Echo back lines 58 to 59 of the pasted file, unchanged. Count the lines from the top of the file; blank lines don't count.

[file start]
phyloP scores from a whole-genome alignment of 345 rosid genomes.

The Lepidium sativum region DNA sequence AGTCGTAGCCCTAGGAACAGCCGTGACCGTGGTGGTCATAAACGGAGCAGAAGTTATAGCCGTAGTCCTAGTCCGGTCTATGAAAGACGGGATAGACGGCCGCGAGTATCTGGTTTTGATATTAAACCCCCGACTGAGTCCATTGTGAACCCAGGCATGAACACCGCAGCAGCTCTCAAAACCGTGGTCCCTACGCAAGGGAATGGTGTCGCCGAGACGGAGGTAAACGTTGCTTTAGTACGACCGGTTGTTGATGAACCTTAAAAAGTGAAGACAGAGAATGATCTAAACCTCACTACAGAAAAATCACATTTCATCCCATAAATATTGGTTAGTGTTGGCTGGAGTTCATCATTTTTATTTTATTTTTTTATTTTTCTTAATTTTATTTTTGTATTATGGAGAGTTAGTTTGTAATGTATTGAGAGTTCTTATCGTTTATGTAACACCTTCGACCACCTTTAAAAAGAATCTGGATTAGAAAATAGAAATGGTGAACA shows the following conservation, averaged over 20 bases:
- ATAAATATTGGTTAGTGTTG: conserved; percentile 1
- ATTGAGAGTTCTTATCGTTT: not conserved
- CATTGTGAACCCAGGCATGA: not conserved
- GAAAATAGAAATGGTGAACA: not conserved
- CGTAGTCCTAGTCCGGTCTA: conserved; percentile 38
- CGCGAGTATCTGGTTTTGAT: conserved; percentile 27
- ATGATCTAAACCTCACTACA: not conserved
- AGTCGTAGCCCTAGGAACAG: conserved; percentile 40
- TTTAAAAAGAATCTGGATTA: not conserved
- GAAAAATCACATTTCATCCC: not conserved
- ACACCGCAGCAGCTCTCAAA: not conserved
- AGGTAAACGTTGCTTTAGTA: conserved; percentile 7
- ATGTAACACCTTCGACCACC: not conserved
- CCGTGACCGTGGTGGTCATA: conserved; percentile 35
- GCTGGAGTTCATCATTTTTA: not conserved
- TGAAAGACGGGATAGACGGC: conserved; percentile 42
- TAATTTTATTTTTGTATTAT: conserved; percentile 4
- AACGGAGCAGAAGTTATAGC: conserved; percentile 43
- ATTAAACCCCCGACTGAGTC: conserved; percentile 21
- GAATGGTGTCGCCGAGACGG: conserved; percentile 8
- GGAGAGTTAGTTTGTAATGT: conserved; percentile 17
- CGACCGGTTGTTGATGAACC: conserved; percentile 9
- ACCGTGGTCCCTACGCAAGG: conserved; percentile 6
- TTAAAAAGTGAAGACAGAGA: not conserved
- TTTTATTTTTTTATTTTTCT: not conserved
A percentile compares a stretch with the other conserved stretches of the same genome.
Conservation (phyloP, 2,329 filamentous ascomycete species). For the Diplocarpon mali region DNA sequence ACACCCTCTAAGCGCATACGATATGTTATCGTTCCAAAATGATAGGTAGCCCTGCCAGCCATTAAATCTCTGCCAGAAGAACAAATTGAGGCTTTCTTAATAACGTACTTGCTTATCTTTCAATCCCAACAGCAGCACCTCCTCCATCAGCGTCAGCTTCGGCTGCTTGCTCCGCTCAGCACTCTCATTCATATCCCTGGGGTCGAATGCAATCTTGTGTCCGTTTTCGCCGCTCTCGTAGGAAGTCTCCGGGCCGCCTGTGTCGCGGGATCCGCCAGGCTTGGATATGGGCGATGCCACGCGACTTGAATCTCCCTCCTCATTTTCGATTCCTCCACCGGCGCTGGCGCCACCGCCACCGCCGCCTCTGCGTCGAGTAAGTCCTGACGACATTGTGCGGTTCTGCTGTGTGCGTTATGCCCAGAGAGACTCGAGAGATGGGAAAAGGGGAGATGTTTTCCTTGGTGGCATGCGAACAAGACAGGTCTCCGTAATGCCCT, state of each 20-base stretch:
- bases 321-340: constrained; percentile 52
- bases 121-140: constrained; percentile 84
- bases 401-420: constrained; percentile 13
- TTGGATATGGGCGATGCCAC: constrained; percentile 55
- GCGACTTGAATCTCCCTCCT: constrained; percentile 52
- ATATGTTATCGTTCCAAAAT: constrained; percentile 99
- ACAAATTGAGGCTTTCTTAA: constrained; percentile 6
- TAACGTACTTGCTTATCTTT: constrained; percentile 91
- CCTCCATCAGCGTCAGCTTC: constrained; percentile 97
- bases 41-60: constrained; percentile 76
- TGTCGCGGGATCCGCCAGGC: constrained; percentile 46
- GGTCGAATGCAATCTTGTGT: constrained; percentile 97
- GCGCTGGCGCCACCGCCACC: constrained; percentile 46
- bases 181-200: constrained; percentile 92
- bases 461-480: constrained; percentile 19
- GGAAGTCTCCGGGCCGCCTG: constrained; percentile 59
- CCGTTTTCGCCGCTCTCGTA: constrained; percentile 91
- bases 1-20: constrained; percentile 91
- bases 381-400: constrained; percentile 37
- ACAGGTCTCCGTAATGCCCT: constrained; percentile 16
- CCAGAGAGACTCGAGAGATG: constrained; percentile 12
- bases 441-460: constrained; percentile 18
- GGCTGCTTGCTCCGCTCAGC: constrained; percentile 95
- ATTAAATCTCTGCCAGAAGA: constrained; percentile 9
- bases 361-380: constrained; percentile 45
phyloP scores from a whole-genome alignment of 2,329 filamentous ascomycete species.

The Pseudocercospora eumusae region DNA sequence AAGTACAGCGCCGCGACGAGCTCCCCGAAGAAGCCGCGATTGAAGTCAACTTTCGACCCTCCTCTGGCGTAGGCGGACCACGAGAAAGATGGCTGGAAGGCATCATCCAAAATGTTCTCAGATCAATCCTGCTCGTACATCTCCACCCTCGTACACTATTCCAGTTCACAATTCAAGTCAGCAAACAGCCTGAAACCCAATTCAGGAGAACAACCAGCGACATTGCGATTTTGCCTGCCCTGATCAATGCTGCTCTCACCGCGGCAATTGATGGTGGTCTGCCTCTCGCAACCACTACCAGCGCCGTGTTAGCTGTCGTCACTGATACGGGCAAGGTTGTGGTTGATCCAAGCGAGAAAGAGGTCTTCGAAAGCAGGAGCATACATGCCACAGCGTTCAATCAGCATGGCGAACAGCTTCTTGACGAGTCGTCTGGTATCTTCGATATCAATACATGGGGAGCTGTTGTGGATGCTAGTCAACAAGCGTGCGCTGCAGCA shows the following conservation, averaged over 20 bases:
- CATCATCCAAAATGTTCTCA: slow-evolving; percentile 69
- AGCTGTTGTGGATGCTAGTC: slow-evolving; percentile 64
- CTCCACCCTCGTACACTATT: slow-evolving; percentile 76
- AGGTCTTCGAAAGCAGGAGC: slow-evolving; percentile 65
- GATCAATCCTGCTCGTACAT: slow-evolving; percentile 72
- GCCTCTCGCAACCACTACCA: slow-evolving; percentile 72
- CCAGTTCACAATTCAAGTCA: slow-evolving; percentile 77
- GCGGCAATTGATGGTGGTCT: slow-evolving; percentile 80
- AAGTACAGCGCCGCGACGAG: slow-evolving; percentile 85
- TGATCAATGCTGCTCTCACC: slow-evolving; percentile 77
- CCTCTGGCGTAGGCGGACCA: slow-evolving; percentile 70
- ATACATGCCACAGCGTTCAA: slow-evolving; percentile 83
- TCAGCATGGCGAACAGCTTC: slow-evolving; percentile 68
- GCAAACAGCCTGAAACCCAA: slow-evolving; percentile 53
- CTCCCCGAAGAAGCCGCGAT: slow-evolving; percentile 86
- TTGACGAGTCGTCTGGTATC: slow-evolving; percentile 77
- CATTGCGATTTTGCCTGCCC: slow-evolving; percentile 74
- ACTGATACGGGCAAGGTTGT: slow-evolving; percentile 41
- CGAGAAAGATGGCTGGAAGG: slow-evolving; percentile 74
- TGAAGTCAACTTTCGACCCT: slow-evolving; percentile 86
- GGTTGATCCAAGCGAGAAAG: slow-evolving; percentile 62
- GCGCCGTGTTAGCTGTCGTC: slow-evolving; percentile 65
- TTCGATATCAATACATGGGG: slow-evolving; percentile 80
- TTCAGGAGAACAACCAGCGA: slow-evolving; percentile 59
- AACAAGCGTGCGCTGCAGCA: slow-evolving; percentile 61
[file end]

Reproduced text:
- AGCTGTTGTGGATGCTAGTC: slow-evolving; percentile 64
- CTCCACCCTCGTACACTATT: slow-evolving; percentile 76